Rolls-Royce Landspeed Collection Honors Accomplishments of Early 1900s Military Hero

Rolls-Royce Landspeed Collection Dawn Wraith
Dawn Landspeed's interior has enough room to comfortably seat four adults. Rolls-Royce Motor Cars

The new Rolls-Royce Landspeed Collection celebrates the accomplishments of George Eyston, an accomplished auto racer who was the fastest man in the world in the first half of the 20th Century.

Eyston was an English engineer and racing driver best known for breaking the land-speed record repeatedly - three times between 1937 and 1939. Eyston drove his "Thunderbolt" custom-made car more than 350 mph at the Bonneville Salt Flats in his final record-setting attempt with more than a little help from two Rolls-Royce V12 aero engines.

The Flats are 10 miles long and 80 feet wide. It's a unique place on the planet where all terrain is level in every direction. The ground shines bright white under direct sunlight and its fissured surface creates tremendous glare that makes holding course and judging difficult at high speed.

George Eyston Thunderbolt factory
The car of George Eyston was recently completed at Tipton, Straffordshire, England ahead of his world record attempt at Bonneville Salt Flats. The car is fitted with twin aero engines and has eight wheels. Bettmann/Contributor/Getty Images

"On the salt bed, which has to be carefully prepared by dragging, we paint one or more black lines along the whole length," Eyston said in an address in 1938 describing the inherent danger of the feat. "These lines act as guides and prevent the driver straying; for errors of a few feet in steering might culminate in disastrous results. You see, you might drive a few feet away from the absolute line, something else might happen and you get a few feet more and, believe me, you will never get back".

Built on Wraith and Dawn Black Badge models, the new Landspeed duo is aesthetically linked to the historic location of the world records. Each is finished in a two-tone paint job that combines Black Diamond Metallic with a new bespoke color, Bonneville Blue. Under sunlight, the new blue transitions from light blue to silver looking. Rolls-Royce says that this illustrates the "reflections of both the vast sky over Bonneville and the crisp salt flats on Thunderbolt's aluminum body".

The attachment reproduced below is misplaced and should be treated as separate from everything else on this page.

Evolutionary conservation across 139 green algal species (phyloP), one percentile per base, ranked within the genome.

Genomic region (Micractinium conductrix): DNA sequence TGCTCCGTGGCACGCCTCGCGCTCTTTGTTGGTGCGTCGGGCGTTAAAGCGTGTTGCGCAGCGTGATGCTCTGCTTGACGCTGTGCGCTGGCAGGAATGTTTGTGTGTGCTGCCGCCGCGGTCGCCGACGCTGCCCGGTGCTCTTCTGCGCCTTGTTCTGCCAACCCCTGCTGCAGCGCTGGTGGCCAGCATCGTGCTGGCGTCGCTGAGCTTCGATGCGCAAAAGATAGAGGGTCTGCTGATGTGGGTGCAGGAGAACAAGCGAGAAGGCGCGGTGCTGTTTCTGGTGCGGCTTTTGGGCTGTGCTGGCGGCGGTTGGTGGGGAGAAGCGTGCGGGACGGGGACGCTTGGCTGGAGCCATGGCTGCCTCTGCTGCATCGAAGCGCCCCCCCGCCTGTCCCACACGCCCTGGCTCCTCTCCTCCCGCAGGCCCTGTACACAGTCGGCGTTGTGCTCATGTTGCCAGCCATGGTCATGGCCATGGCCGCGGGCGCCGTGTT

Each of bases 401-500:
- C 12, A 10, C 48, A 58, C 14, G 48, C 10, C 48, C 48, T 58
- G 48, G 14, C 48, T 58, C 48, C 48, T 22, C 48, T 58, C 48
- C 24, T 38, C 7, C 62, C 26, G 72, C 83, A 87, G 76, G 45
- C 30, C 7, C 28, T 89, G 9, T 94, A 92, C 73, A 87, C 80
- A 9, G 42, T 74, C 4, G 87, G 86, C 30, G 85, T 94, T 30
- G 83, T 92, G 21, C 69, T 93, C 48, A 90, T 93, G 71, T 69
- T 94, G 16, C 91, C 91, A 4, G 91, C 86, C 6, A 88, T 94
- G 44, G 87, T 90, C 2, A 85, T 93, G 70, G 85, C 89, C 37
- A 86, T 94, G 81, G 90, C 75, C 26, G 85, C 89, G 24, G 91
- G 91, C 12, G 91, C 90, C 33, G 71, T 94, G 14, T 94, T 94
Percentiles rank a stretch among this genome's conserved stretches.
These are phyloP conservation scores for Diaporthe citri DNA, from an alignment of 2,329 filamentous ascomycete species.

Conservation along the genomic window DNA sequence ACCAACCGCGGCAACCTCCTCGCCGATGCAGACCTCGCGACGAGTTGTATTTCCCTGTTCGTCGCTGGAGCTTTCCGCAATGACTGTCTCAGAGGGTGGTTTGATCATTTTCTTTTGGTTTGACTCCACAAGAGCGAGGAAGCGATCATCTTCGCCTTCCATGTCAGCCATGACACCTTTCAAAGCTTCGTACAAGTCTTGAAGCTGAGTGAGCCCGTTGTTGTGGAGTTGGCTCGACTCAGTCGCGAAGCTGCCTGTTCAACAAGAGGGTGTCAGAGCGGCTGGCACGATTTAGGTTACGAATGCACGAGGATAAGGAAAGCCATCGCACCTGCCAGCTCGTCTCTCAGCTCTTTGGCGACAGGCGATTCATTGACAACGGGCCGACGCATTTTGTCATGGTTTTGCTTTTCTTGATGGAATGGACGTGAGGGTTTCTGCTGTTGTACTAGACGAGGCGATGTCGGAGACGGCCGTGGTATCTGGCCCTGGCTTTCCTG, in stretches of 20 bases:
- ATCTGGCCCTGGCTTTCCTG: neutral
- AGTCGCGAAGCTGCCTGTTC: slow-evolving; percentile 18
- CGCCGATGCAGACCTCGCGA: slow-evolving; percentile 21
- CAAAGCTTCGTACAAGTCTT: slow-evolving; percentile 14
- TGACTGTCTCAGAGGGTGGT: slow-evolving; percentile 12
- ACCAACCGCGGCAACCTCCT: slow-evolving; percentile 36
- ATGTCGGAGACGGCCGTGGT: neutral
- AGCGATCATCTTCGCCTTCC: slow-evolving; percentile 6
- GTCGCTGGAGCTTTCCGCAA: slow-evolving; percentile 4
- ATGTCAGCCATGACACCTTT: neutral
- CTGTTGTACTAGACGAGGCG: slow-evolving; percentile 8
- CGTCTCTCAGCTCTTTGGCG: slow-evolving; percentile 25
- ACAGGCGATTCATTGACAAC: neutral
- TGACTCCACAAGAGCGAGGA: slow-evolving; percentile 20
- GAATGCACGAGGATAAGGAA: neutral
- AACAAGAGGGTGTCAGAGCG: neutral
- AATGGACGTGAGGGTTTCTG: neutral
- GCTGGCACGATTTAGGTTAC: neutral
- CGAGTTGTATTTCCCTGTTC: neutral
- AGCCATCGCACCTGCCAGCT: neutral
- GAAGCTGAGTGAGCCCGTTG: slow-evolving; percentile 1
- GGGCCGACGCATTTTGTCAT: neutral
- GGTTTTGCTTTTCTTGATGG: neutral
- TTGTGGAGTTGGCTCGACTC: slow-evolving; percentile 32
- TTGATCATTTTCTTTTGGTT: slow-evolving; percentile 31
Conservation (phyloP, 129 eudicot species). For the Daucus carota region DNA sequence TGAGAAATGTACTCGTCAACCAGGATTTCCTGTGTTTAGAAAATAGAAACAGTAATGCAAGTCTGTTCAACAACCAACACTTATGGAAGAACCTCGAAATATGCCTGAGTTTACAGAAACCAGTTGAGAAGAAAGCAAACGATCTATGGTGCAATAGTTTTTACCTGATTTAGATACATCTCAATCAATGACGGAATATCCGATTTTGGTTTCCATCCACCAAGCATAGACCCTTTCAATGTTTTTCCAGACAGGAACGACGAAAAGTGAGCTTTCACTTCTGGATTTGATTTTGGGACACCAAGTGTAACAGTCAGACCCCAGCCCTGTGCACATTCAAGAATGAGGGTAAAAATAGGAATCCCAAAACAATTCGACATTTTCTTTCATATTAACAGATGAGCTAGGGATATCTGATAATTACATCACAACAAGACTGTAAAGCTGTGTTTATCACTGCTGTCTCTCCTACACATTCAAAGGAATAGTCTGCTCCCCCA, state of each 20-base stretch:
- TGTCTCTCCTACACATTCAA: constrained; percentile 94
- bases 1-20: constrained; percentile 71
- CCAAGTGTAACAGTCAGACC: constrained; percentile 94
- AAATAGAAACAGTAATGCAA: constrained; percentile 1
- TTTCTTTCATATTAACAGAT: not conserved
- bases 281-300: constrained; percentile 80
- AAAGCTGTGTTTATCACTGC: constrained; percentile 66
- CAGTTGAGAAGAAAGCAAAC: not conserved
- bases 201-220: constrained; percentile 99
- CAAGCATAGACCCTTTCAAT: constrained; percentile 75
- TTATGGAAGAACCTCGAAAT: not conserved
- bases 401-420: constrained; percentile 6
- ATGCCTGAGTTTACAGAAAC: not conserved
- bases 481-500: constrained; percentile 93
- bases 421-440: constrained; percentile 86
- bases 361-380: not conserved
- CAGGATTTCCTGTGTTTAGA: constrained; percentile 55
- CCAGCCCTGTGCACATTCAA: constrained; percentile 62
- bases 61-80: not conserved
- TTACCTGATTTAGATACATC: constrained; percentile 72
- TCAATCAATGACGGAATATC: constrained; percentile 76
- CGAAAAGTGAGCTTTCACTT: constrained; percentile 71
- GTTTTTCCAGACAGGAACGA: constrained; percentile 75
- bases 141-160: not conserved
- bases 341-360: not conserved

A dark detail in the upper center of the steering wheel continues though the center of the driver's seat recalling the line painted by Eyston's team.

Rolls-Royce's team has replicated the fissured look of the Flats surface digitally on the wood veneer of the Landspeed Collection's fascia and console lids.

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Thunderbolt's unique silhouette and the records the model achieves are depicted on the polished, anodized aluminum surface of the Landspeed Collection's front tunnel.

In Dawn Landspeed, Eyston's view of the Flats surrounds, complete with the outline of the Silver Island mountains in the distance, are engraved on the upper waterfall between the rear seats.

Thunderbolt was originally left unpainted, which caused issues with the primitive photo-electric timing mechanism of the day as it was unable to detect the polished aluminum body. To solve the problem, Eyston painted a large black arrow with a yellow circle on it on the side of the model to enhance its visibility.

The Rolls-Royces give a nod to this by featuring bright yellow accents throughout the Landspeed Collection including two-tone yellow and black bumper inserts and black and yellow detailing on the instrument dials.

Eyston's third and final land-speed record of 357.497 mph stood for 341 days. That amount of time is commemorated in the Collection, engraved into the housing of the dashboard clock alongside the word "Bonneville".
The signature Rolls-Royce Starlight Headliner has had 2,117 individual fiber optic lights positioned to reflect the position of the heavens on September 16, 1938, the date of Eyston's final land-speed record.

In honor of his accomplishments, Eyston was made a Chevalier of the Légion d'honneur, France's highest civilian decoration; and in 1948, he received the Order of the British Empire (OBE). He was awarded the Military Cross (MC) while serving in World War I.

Rolls-Royce has honored those medals and titles with a subtle detail on the driver's door that is made of the same Grosgrain weave silk and featuring identical colors as the original medal ribbons. Armrests that sit below the ribbons feature an armchair-like quality, something Eyston favored in his driving seats.

The bespoke automaker will make just 25 Dawn Landspeed models and 35 versions of the Wraith Landspeed. All vehicles have already been allocated to customers.